British study reveals diet full of vegetables, fruits and fish can protect your mental health

A study from Britain concluded eating whole foods can help your mental health.

The 2009 study, published in The British Journal of Psychiatry, examined two different diets, whole and processed, and how those diets were associated with rates of depression.

Whole foods included vegetables, fruits and fish while processed food included refined grains, high fat dairy products and fried foods.

After analyzing 3,486 participants and their diet, researchers found that people in the highest percentile of a whole food pattern had lower odds of depression than those in the lowest percentile. The study also suggested that a high intake of processed food was associated with increased odds of depression.

“Consumption of fruits, vegetables and fish affords protection against the onset of depressive symptoms five years later,” wrote the researchers, adding “a diet rich in processed meat, chocolates, sweet desserts, fried food, refined cereals and high-fat dairy products increases vulnerability.”

Inside a Calgary health food store

Rachel Smith works full time at Community Natural Foods store and is also a vegetarian and whole foods eater because she believes it positively impacts her health.

Photo by Kelsey SimpsonTo delve further into the “whole foods” lifestyle, the Journal ventured into one of Calgary’s more well-known health food stores, Community Natural Foods, located across the street from the Chinook LRT station.

Eight-year vegetarian and store employee Rachel Smith says the key is to start simply.

“Start with an apple or orange for breakfast just to really simplify it.”

Smith gives tours throughout the store to help educate customers about eating well. She says some customers say they’re overwhelmed by the many choices, which is why she asks people to keep their goals reasonable.

“It can be as simple as replacing a sugary breakfast cereal with a piece of fruit.”

Calgary mother Jodi Alexander agrees with Smith and adds, “Just pick one thing and go from there. It can be a daunting path. It is truly a lifestyle change. So just pick one thing and go from there and keep adding on.”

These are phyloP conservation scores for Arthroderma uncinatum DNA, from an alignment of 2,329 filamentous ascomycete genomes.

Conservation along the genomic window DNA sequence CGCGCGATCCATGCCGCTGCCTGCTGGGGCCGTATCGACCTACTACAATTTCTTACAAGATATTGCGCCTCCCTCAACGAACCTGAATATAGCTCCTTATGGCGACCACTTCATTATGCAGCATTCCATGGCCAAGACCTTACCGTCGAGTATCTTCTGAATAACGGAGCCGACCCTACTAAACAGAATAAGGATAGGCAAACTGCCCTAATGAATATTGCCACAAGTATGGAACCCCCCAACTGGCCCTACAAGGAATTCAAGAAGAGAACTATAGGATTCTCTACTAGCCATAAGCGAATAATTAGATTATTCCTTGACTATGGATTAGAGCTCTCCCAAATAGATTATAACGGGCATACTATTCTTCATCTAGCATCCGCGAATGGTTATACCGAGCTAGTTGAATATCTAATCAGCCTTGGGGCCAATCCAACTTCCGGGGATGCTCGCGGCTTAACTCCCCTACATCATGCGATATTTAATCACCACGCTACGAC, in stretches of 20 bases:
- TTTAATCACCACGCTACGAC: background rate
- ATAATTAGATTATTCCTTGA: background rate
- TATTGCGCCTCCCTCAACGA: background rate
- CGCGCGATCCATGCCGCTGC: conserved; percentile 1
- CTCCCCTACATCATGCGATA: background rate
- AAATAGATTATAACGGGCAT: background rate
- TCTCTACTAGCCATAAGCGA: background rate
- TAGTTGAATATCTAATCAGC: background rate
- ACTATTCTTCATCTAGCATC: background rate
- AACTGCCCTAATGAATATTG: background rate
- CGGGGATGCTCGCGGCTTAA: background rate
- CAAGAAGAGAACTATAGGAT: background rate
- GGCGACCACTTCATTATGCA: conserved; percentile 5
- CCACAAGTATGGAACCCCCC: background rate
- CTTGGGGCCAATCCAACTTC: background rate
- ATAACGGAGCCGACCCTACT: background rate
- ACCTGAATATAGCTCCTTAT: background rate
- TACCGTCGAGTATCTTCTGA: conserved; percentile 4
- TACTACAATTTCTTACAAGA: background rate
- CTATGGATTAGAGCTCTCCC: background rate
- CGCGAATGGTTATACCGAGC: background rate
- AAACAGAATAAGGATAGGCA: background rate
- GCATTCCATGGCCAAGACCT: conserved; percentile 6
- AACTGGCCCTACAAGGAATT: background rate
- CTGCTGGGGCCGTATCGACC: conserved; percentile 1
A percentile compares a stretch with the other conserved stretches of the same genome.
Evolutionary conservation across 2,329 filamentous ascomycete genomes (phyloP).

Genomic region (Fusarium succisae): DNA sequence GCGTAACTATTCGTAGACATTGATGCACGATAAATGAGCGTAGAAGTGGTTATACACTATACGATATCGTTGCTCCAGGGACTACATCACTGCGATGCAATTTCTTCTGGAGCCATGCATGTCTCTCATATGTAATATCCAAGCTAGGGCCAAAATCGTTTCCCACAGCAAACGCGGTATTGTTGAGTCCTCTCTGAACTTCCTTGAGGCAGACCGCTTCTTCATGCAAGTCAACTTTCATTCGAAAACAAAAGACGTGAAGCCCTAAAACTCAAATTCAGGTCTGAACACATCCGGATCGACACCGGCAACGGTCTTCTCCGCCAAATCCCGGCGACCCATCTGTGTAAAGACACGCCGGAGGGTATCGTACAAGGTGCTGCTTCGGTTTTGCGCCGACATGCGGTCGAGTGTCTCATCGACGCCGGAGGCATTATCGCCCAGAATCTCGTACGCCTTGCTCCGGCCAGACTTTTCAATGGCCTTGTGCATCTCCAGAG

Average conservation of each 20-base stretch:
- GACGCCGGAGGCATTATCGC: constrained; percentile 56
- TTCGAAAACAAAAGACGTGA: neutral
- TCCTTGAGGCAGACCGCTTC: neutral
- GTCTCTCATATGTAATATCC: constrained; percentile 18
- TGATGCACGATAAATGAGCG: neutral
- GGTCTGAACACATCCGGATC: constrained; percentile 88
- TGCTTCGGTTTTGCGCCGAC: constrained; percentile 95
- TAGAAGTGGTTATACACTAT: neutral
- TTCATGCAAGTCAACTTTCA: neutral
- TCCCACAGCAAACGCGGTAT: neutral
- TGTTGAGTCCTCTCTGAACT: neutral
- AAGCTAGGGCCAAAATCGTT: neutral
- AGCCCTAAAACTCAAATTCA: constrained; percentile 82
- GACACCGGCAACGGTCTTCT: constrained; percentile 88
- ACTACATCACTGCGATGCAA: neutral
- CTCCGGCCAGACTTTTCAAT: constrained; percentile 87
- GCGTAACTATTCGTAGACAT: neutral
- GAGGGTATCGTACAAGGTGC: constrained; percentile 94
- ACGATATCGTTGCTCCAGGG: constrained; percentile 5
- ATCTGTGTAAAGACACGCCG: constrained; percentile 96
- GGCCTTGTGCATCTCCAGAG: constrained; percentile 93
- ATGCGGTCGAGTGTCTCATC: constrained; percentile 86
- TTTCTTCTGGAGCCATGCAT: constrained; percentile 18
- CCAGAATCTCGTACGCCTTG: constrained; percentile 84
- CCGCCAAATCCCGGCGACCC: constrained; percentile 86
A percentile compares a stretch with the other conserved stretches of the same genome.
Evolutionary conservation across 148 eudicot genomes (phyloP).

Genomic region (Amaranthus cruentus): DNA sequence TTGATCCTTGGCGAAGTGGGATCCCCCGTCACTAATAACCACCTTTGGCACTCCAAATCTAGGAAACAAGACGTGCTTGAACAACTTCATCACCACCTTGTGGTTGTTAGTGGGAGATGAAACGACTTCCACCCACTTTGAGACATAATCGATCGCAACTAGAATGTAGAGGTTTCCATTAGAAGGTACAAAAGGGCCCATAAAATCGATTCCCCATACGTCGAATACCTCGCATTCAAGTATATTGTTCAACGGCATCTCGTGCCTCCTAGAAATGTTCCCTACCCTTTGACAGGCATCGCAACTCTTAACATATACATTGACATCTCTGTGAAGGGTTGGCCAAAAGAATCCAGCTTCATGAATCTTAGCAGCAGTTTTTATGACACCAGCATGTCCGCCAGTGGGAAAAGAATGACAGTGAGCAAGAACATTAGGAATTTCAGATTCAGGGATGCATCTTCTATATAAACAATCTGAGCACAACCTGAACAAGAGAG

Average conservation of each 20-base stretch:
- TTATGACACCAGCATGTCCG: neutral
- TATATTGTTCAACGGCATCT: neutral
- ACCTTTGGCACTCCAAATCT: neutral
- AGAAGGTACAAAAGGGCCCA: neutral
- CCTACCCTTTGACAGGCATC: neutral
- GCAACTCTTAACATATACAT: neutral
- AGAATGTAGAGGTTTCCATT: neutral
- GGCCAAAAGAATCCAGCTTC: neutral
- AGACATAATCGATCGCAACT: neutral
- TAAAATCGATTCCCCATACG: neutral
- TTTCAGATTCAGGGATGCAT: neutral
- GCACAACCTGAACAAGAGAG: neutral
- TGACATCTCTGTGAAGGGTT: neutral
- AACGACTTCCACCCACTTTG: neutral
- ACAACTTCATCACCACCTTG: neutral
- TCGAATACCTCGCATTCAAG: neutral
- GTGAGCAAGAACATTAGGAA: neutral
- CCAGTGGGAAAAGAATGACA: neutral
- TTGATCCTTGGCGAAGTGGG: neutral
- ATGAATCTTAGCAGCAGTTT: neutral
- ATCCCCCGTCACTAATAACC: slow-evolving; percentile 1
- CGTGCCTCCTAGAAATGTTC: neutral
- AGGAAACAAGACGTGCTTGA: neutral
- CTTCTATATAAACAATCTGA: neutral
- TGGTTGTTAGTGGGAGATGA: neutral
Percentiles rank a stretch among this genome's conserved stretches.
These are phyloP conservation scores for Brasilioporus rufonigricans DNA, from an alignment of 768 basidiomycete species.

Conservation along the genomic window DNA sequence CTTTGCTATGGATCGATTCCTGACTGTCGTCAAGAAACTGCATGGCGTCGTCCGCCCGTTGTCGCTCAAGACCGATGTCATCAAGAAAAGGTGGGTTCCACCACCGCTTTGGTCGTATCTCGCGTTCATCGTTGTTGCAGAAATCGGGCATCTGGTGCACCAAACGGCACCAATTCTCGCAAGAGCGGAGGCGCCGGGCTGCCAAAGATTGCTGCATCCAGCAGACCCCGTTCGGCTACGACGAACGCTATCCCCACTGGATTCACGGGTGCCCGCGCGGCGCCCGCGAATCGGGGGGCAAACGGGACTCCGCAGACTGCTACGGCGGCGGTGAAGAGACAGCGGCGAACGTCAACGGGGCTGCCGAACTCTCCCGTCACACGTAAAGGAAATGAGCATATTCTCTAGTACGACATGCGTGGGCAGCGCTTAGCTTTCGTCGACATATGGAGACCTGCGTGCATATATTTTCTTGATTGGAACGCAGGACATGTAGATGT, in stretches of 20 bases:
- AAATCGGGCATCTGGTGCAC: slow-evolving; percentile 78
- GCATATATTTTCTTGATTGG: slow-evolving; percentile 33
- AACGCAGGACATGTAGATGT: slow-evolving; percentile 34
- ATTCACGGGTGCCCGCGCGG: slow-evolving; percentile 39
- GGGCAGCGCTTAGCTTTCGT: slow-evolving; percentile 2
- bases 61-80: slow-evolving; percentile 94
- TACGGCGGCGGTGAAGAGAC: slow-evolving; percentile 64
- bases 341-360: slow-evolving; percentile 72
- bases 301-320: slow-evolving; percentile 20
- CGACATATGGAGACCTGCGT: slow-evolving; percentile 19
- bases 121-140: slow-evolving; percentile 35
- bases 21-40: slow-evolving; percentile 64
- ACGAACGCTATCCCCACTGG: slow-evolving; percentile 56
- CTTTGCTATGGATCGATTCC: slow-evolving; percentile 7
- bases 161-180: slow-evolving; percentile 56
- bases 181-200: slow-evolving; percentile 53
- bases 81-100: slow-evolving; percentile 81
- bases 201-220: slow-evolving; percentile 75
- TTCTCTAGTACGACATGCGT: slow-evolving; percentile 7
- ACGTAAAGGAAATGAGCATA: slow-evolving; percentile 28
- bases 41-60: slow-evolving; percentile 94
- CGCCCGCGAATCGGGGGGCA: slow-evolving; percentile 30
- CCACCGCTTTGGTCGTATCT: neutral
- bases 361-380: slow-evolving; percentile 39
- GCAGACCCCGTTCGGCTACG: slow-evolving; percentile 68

Hayden and mom Jodi Alexander consume whole foods regularly.

Photo by Kelsey SimpsonAlexander, a regular health food store shopper, says she has been consciously watching her diet for the last five years and says there is a definite benefit to eating whole foods. The 30-year-old mom says not only does she benefit, but so does her young daughter, Hayden.

“There is definitely an effect 100 per cent. I can see it right away in her and I can feel it myself too. My cognitive function, skin, energy level — everything improves if I am eating clean. I feel good and happy and if I am not I am cranky and grumpy so it is pretty obvious for me that whole foods are great.”

Another shopper, Torben Belling, isn’t surprised by the study results that suggest whole foods can help ward off depression. Belling, who is in his late 60s, says he and his wife started eating whole foods 15 years ago.

“They absolutely affect my moods and my health,” he says.

Even though Belling is committed to the whole foods lifestyle, he admits he likes to cheat from time to time, especially when it comes to potato chips, “I am as bad as the next guy.”

Although the study doesn’t point out why whole foods are good preventers of depression — Smith, Alexander and Belling all agree that whole foods can affect your health positively both physically and mentally and can be a stepping stone to leading a healthy and happier life.

ksimpson@cjournal.ca